Elderly care brought to your doorstep

By Wei Jia
0 Comment(s)Print E-mail China.org.cn, January 9, 2017
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China is aging. In 2014, 15.5% of the country's population was 60 or over. That number is projected to reach 17.5% in 2020. To help its senior citizens live better lives and reduce the burden on traditional nursing homes struggling to meet demand, Beijing is leading an initiative to bring quality care to private homes and whole neighborhoods.

The lounging room in a 'post-house' nursing home. (Photo: CHJ-Care’s Sina blog)

The lounging room in a "post-house" nursing home. (Photo: CHJ-Care’s Sina blog)

A community-based senior care center serves the elderly in a certain neighborhood, offering daytime care, recreation, meals, medical care, assisted showering, psychological counseling and access to fitness equipment, among other amenities. It's called "post-house" because seniors either stay there during the day or for a period often shorter than 15 days. Unlike traditional nursing homes, users can also access its services from the comfort of their own homes.

Mr. Ding, 85, has been bedridden for years. Since September last year, Wang Yuhua, a personal nurse from his neighborhood's nursing home, has been taking care of him.

"He was always depressed when I first came, and he didn't like to talk at all. Now when I sing a song, he would follow my lead and belt it out," Wang said.

To ensure a high quality of care, new technology also plays a part. Wang can access Mr. Ding's care regime through her mobile phone after her nurse card is verified. She checks every step, from washing his face, to breakfast assistance, to rehabilitative training and lunch, on her phone after its completion.

"Living at home is actually not much different from living in a traditional nursing home for Mr. Ding," said Wang. "I wouldn't mind living like this when I'm old."

An instant hit among urban seniors put off by living away from home, this new kind of care has sprouted across Beijing. As of October last year, 79 such nursing facilities have been up and running. By 2020, 1,000 of them will cater to the needs of the elderly.

Beijing's first neighborhood nursing home was in Sanlitun, famed for its gleaming shopping centers and nightlife.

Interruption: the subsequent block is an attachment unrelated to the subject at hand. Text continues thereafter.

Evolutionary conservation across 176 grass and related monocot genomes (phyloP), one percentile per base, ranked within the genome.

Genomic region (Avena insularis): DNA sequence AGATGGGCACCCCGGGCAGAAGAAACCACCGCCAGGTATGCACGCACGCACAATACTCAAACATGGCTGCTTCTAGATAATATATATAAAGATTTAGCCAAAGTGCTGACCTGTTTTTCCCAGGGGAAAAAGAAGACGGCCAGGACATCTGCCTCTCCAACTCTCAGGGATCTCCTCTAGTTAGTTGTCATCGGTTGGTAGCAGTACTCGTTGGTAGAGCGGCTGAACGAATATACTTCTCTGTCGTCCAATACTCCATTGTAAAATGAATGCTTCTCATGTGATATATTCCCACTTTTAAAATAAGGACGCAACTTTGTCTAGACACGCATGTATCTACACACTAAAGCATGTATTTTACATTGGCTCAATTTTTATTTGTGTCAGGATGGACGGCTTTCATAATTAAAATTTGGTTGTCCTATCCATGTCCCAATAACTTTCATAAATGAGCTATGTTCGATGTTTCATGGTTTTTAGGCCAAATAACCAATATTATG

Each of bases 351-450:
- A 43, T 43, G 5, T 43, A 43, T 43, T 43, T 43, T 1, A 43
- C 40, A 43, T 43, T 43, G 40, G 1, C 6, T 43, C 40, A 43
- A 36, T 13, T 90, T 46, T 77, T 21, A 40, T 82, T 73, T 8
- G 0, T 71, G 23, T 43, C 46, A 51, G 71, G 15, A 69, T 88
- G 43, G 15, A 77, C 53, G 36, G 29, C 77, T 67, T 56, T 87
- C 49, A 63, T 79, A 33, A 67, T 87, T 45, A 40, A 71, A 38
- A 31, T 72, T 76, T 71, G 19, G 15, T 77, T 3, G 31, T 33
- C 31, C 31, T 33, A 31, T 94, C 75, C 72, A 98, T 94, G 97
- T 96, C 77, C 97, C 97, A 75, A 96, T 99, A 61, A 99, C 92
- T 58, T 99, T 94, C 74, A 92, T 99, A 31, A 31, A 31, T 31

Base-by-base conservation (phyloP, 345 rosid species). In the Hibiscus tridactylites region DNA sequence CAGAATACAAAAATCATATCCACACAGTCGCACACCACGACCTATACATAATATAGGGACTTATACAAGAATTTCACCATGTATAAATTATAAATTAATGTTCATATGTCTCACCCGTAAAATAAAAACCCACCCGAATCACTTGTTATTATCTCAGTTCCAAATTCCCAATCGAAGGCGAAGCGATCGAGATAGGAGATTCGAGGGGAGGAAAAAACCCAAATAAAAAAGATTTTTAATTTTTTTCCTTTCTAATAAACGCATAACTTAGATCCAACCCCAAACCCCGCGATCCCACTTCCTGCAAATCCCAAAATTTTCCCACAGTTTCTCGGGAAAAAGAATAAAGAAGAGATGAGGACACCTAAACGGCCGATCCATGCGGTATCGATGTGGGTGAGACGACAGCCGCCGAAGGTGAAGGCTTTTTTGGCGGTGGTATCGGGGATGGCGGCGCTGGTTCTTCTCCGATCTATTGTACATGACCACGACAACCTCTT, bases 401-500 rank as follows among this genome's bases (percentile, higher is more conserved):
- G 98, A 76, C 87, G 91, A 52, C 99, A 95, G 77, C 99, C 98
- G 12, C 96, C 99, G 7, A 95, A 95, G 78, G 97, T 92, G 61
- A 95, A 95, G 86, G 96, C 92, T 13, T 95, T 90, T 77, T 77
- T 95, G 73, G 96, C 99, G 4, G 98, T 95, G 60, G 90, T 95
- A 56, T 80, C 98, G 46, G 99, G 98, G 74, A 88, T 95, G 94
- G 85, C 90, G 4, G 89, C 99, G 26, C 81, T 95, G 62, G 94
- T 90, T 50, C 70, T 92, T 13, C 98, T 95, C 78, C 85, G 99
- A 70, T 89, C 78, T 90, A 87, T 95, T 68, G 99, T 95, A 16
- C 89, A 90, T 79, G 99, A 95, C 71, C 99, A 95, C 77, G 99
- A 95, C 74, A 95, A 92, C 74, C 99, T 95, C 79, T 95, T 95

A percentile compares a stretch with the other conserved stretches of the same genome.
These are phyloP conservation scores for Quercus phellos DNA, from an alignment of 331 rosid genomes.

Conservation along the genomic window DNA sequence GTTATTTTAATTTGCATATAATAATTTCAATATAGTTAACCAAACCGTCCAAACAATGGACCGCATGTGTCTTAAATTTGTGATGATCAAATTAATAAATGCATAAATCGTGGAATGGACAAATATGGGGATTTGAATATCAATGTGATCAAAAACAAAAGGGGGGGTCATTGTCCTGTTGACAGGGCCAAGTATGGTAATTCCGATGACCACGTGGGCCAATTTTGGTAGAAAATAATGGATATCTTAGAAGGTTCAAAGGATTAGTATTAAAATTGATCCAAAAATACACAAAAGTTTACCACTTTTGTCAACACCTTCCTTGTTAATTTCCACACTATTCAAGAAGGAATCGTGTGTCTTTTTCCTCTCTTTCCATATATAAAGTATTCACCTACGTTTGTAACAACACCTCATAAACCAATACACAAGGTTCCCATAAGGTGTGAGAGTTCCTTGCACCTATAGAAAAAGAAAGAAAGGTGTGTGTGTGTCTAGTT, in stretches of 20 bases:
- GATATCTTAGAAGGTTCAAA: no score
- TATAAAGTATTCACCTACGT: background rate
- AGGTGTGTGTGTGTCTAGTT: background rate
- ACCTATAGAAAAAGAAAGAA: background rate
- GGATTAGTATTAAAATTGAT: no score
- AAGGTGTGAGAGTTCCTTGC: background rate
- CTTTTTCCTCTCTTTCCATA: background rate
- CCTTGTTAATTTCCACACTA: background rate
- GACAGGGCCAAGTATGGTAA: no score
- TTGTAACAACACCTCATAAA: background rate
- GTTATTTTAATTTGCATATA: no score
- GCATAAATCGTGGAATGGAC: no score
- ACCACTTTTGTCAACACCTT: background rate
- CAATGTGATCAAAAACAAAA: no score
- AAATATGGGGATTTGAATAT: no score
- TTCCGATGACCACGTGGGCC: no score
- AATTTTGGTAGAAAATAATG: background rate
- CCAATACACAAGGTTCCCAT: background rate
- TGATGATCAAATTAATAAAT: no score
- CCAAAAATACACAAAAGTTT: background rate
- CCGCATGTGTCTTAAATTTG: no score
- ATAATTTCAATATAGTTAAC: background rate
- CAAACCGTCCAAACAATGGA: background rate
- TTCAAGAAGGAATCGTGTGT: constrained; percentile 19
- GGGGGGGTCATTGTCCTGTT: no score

"We have 23 beds here and the cost for each elderly person is 100 yuan (about 14.5 USD) a day, for another 100 yuan you can get a meal, an assisted shower, a pedicure and a hair shaving," said Ding Lijuan, head of the home.

"Many older people in the neighborhood wanting to live here are put on a wait list."

The local government wants to reduce the length of those lists. Incentives for community-based nursing homes include free use of land and facilities, free interior decoration and furniture, together with meal and equipment subsidies.

Government support, while making it easier for private investors to help an aging society, doesn't guarantee the profitability of the facilities. A survey in 2015 found more than 30 percent of all elderly care institutions in China were in the red.

Zhang Yishuai, general manager of CHJ-Care, a leading provider of community-based elderly care, said the company is investing 200 million yuan in building and maintaining more than 20 post-house nursing homes in Beijing.

"It's not very profitable at the beginning," admitted Zhang. "But the growth in numbers of our nursing homes will present a good opportunity for wealth management and entertainment products."

If community-based elderly care proves successful, the model's social benefits could well outweigh the financial ones.

Despite China's long-standing tradition of filial piety, the country is seeing more and more empty nests as a younger generation of Chinese seek their dreams in cities or countries away from their parents. New types of care and facilities can let seniors enjoy the company of their neighbors, not to mention improvements in their quality of life and assistance in the case of emergencies.

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